Health Minister Siti Fadilah Supari has asked the public to watch out for the avian influenza (AI) virus by avoiding direct contact with poultry and keeping poultry out of their homes.
                    Last edited by Harriet; September 22, 2006, 06:45 PM.

                    Comment


                    • #11
                      Re: Dr. Michael Osterholm details dangers of avian flu

                      Commentary

                      Reporter Hospitalized in Bandung With H5N1 Bird Flu Symptoms

                      Recombinomics Commentary
                      June 15, 2006

                      the Spreading Reporter of the Time newspaper the Setiabudi Echo was treated in the Handsome Sadikin Hospital (RSHS), Bandung because of being suspected of being attacked by bird flu .Spreading that was assigned in Tasikmalaya, West Java was brought to RSHS, on Wednesday (14/6) around struck 23.00 WIB with the high and breathless fever complaint. The temperature of the Spreading body also achieved 39 Celcius levels. After doing the inspection, the doctor referred Spreading was treated in isolation space. Spreading felt the high fever was accompanied breathless since Saturday set and at that point he only underwent treated the road. However because the illness it was felt never will recover Spreading immediately was brought to RSHS. two weeks set, Spreading could cover the funeral of bird flu casualties and the extermination of the positive poultry was infected by bird flu.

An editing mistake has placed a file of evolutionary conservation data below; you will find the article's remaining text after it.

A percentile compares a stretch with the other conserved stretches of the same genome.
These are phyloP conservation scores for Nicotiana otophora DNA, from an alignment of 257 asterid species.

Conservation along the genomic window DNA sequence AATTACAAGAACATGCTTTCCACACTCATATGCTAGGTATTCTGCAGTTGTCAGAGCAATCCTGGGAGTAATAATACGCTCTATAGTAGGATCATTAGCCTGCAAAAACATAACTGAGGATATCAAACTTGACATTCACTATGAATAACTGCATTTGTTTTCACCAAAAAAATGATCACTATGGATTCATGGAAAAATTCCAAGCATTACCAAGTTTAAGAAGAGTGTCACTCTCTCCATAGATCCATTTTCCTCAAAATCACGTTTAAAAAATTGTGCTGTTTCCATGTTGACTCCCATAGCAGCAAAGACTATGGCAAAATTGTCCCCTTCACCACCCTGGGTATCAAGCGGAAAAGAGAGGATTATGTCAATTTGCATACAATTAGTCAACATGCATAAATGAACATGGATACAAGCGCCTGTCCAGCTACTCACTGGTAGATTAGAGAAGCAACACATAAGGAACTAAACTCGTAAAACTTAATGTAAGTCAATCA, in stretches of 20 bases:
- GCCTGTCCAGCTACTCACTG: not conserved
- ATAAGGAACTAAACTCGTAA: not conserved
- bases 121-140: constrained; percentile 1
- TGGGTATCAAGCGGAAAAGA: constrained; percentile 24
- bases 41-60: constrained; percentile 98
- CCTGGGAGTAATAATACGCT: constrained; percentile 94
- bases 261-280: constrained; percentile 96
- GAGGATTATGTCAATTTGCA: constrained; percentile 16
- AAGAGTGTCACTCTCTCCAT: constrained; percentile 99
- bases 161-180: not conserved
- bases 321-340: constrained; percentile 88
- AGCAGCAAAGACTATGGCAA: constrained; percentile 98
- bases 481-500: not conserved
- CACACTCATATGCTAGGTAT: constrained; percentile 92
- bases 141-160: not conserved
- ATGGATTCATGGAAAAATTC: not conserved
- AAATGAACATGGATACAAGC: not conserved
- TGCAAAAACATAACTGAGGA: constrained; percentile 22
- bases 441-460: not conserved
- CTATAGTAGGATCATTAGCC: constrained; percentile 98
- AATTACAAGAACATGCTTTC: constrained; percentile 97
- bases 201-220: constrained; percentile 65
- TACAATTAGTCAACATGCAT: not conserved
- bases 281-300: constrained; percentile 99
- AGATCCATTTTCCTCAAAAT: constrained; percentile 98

The above translation indicates that a reported covering an earlier H5N1 bird flu case in Bandung has now developed symptoms and has been hospitalized with a high fever and breathing difficulties. Symptoms began on Saturday and hospitalization was on Wednesday.

                      There have been clusters of bird flu cases in Bandung as well as much of the region in western Java. In addition, nurses in the hospital in Bandung also developed symptoms. Initial tests on the health care workers were negative, but more reliable antibody tests could not be run until later in the month.

                      Although most reports mention some link with birds, the H5N1 isolated from patients have a novel cleavage site that does not match the bird isolates, raising questions about the origin of the infections as well as ease of transmission.